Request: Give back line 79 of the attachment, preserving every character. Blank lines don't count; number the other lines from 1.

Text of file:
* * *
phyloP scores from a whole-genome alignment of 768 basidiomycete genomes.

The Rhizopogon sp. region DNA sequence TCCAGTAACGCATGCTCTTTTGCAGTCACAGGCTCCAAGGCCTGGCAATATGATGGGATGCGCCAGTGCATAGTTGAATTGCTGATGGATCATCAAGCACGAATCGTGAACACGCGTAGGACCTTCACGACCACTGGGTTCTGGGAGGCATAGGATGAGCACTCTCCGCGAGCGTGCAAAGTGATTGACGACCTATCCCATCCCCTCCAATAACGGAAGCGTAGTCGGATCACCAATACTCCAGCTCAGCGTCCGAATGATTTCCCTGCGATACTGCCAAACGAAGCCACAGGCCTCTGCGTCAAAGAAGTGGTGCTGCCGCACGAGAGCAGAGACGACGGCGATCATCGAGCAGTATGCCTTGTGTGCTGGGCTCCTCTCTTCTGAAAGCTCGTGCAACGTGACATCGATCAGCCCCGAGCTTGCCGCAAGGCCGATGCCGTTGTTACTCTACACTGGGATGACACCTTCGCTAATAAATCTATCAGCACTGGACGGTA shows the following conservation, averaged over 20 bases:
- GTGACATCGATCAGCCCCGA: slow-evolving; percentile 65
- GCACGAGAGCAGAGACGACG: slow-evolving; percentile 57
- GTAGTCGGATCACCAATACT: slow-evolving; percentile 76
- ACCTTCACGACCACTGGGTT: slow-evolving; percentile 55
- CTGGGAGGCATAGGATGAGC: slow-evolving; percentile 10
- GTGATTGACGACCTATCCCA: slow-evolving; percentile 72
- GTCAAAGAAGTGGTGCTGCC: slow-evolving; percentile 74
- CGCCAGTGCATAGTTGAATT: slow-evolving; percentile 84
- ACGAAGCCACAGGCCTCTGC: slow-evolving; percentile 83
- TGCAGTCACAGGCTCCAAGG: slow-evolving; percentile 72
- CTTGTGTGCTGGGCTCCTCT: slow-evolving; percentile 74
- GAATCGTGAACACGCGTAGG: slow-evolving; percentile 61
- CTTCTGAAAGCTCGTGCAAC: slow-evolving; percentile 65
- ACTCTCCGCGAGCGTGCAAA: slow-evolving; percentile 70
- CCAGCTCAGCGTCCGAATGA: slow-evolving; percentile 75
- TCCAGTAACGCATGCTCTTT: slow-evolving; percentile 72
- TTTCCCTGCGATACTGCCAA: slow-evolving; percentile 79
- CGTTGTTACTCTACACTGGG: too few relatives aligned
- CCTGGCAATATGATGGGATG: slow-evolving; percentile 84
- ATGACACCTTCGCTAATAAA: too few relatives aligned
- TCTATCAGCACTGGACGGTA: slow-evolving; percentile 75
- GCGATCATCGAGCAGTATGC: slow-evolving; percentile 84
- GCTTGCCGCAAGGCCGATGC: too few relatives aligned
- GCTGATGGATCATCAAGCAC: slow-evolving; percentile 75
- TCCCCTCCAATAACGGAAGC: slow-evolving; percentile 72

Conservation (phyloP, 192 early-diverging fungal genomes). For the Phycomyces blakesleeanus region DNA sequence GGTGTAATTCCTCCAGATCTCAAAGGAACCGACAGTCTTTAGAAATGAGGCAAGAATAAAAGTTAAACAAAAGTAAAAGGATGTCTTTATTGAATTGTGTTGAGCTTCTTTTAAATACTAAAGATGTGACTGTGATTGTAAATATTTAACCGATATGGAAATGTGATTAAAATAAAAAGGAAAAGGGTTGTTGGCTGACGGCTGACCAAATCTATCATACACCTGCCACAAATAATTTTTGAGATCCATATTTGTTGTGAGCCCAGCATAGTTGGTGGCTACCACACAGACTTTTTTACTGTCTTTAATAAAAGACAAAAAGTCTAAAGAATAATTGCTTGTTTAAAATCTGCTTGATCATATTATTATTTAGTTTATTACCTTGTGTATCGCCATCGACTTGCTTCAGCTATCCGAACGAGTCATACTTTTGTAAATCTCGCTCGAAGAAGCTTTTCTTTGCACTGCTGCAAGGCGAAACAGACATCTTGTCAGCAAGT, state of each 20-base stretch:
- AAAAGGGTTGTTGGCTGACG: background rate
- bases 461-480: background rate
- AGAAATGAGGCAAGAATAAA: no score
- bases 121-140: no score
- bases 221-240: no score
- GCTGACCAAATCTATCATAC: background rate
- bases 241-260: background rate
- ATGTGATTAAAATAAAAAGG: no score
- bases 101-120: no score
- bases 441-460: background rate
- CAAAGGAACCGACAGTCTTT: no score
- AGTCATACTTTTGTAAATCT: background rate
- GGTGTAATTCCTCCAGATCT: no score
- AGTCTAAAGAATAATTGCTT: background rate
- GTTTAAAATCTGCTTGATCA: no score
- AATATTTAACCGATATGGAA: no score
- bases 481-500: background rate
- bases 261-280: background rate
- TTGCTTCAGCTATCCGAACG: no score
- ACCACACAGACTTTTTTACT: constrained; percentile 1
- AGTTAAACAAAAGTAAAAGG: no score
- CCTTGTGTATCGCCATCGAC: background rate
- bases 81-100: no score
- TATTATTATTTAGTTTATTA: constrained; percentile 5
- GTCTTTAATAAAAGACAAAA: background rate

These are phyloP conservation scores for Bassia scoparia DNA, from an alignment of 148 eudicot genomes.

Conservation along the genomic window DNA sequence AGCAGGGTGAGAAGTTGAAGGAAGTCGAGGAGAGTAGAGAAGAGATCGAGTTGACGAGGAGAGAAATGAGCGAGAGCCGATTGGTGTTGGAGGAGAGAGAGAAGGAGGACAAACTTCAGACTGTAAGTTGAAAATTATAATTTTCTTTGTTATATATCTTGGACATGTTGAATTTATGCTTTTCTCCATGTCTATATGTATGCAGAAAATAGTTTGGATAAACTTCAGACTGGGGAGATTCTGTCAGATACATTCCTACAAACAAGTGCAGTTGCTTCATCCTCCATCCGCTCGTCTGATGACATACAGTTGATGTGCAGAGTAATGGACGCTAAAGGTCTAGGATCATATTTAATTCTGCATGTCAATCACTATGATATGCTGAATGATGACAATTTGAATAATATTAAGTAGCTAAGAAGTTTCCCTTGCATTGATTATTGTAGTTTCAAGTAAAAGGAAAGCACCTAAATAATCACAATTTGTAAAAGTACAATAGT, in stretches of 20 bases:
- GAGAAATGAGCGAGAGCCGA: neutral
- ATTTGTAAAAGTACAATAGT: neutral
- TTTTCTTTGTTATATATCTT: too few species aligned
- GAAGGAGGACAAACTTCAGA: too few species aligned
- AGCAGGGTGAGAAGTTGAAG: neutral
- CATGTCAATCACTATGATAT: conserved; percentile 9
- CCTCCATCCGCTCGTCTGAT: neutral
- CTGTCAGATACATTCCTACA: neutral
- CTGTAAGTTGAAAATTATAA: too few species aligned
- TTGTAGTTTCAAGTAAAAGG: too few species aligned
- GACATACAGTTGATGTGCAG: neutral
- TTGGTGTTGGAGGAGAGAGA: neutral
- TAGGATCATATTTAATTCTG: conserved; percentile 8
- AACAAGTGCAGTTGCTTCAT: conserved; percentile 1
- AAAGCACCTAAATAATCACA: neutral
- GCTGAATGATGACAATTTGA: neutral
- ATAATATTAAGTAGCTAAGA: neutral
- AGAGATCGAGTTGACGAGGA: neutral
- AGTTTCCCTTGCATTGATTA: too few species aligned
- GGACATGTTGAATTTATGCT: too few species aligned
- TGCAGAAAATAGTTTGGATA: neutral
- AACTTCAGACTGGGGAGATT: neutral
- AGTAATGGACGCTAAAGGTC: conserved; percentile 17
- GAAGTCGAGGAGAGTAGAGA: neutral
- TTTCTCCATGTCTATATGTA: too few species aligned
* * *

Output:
- GAAGTCGAGGAGAGTAGAGA: neutral